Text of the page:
|Do not fly Iberia
Display Latin text
Translated by Alfred John Church and William Jackson Brodribb
Book II Chapter 21: Otho versus Vitellius. The siege of Placentia[AD 69]
Return to index
The first day, however, was spent in a furious onset rather than in the skilful approaches of a veteran army. Exposed and reckless, the troops came close under the walls, stupefied by excess in food and wine. In this struggle the amphitheatre, a most beautiful building, situated outside the walls, was burnt to the ground, possibly set on fire by the assailants, while they showered brands, fireballs, and ignited missiles, on the besieged, possibly by the besieged themselves, while they discharged incessant volleys in return. The populace of the town, always inclined to be suspicious, believed that combustibles had been purposely introduced into the building by certain persons from the neighbouring colonies, who viewed it with envious and jealous eyes, because there was not in Italy another building so capacious. Whatever the cause of the accident, it was thought of but little moment as long as more terrible disasters were apprehended; but as soon as they again felt secure, they lamented it as though they could not have endured a heavier calamity. In the end Caecina was repulsed with great slaughter among his troops, and the night was spent in the preparation of siege-works. The Vitellianists constructed mantlets, hurdles, and sheds, for undermining the walls and screening the assailants; the Othonianists busied themselves in preparing stakes and huge masses of stone and of lead and brass, with which to break and overwhelm the hostile ranks. The shame of failure, the hope of renown, wrought on both armies; both were appealed to by different arguments; on the one side they extolled the strength of the legions and of the army of Germany; on the other, the distinctions of the soldiery of the capital and the Praetorian cohorts; the one reviled their foes as slothful and indolent soldiers, demoralized by the circus and the theatres; the others retorted with the names of foreigner and barbarian. At the same time they lauded or vituperated Otho and Vitellius, but found indeed a more fruitful source of mutual provocation in invective than in praise.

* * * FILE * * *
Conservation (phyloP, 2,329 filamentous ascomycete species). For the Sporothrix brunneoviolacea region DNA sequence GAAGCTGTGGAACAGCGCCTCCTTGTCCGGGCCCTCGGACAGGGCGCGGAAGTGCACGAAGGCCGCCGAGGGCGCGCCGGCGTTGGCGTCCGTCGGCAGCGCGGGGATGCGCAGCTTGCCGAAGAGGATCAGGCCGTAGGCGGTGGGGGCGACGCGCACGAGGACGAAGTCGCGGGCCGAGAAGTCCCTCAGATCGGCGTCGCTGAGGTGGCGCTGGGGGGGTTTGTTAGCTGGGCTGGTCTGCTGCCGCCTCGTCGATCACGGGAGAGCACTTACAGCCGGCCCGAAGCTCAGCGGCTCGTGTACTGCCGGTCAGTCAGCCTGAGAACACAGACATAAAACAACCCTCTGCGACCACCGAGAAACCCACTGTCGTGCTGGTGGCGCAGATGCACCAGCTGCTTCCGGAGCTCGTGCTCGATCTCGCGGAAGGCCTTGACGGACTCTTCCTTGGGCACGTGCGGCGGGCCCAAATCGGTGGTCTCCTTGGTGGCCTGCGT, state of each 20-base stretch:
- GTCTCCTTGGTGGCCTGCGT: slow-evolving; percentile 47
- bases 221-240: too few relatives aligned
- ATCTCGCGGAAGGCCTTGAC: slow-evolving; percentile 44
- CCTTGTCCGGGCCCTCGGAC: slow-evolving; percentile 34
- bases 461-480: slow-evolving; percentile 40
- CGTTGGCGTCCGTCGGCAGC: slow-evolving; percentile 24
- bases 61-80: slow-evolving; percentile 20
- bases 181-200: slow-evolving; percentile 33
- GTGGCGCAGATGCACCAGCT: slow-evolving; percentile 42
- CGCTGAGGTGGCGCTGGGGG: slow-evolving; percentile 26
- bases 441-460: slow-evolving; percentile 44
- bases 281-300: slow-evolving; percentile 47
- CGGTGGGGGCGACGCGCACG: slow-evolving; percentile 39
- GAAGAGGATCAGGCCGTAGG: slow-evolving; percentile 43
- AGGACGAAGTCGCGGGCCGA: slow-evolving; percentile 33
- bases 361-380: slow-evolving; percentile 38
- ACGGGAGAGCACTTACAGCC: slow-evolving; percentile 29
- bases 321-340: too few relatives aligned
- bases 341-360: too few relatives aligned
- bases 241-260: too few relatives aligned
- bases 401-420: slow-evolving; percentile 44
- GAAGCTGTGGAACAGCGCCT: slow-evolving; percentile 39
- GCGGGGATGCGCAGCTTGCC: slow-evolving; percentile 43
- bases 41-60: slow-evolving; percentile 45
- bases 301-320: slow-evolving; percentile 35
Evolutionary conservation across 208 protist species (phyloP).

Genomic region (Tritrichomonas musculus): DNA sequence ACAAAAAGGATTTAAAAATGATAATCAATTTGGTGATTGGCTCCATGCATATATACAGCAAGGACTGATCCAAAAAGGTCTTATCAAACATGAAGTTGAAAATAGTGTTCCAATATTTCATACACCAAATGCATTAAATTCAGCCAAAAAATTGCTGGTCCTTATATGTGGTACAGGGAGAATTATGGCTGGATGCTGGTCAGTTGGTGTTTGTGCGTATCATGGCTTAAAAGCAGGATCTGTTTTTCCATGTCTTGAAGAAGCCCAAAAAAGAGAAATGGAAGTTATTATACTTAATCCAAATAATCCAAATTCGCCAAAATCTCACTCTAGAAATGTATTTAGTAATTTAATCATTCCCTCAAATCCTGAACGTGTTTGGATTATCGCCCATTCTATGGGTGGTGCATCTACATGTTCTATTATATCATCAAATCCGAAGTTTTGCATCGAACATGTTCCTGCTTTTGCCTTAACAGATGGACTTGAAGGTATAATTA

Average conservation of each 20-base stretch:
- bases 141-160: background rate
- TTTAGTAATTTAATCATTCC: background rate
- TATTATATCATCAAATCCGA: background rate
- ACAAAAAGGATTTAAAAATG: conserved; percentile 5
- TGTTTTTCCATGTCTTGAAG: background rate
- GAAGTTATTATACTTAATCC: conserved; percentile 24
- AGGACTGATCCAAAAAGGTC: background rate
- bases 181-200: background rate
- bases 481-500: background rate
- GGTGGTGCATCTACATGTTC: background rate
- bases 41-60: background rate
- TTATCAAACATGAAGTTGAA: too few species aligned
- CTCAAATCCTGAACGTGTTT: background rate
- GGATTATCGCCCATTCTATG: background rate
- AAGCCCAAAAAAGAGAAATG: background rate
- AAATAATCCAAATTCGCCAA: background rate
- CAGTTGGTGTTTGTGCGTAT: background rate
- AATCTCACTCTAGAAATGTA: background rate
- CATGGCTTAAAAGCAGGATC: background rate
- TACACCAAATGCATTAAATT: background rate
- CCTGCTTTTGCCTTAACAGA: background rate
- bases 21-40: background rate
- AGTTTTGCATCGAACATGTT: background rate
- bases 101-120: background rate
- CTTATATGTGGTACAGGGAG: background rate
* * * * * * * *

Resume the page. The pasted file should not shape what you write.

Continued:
Event: Otho versus Vitellius